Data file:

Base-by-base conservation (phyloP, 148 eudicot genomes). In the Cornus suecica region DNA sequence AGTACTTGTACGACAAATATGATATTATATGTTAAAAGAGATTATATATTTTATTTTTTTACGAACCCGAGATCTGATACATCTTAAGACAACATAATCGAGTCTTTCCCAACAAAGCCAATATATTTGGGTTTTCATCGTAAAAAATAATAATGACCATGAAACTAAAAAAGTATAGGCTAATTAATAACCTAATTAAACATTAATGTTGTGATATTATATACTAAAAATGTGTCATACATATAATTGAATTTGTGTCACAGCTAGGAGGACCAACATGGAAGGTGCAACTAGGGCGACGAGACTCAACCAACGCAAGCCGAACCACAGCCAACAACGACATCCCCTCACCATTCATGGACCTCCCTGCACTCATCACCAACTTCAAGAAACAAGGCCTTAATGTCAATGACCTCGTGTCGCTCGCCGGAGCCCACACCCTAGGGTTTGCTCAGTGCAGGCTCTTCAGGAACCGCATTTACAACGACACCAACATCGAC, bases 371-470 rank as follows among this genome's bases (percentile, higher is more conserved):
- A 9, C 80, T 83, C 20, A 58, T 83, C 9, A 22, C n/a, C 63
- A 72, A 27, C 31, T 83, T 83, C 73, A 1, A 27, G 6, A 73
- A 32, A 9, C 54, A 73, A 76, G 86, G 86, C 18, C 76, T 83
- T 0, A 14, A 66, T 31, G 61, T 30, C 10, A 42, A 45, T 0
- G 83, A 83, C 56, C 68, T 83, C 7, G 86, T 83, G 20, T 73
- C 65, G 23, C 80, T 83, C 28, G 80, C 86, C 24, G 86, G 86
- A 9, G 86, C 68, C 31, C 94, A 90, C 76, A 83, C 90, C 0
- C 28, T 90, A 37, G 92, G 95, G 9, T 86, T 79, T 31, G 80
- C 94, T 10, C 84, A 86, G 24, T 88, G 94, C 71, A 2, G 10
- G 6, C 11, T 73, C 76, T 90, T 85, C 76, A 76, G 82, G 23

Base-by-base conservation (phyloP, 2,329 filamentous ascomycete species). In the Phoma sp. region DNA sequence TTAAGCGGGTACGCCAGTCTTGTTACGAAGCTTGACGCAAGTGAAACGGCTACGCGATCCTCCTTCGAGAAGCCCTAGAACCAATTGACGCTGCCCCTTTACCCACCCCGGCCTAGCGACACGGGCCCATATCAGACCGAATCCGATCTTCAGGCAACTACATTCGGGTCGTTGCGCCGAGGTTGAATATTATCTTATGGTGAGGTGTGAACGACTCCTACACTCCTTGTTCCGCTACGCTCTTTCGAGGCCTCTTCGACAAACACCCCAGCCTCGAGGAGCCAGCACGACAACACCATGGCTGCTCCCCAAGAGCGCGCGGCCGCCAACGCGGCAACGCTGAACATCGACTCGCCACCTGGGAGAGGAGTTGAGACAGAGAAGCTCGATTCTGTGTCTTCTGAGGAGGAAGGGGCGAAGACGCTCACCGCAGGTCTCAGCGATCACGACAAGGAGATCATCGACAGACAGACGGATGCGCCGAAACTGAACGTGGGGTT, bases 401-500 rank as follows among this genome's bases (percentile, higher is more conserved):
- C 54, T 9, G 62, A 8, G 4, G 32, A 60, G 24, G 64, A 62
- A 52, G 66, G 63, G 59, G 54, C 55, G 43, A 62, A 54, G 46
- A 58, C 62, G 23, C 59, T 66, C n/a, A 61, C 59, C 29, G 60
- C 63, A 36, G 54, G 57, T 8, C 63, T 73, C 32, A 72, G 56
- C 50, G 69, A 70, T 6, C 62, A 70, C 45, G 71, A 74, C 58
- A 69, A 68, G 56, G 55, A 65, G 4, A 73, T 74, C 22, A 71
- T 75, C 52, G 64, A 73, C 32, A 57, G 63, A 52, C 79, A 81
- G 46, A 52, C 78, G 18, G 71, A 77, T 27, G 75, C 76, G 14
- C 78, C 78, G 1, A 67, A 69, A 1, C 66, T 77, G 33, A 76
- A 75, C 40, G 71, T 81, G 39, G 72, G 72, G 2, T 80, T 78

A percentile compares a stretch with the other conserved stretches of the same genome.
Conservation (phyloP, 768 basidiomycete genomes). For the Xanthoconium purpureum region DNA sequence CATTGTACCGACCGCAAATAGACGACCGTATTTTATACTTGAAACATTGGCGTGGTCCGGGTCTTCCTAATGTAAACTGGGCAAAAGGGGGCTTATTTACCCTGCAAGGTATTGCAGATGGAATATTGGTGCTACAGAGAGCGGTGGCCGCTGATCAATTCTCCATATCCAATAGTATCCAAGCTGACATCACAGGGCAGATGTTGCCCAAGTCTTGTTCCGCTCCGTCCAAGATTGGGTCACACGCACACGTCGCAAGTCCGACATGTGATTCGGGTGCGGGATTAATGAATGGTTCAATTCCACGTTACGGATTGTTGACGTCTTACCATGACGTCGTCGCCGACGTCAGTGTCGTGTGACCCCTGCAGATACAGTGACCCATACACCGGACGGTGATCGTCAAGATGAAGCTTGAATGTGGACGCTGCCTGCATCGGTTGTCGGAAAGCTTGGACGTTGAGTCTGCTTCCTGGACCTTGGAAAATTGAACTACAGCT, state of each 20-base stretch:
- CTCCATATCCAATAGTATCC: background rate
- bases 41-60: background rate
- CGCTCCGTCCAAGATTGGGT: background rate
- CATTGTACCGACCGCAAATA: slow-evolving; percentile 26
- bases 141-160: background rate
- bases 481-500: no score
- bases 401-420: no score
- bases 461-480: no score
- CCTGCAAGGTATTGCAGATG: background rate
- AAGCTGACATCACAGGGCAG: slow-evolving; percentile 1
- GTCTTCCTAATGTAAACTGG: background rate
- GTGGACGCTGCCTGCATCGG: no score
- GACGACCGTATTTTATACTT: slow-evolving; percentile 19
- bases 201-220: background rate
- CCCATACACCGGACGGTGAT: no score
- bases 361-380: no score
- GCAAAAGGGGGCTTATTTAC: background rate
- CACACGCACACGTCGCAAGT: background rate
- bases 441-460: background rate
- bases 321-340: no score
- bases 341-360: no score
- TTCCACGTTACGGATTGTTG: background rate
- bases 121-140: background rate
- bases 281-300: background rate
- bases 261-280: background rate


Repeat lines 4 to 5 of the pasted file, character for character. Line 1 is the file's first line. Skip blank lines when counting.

- A 32, A 9, C 54, A 73, A 76, G 86, G 86, C 18, C 76, T 83
- T 0, A 14, A 66, T 31, G 61, T 30, C 10, A 42, A 45, T 0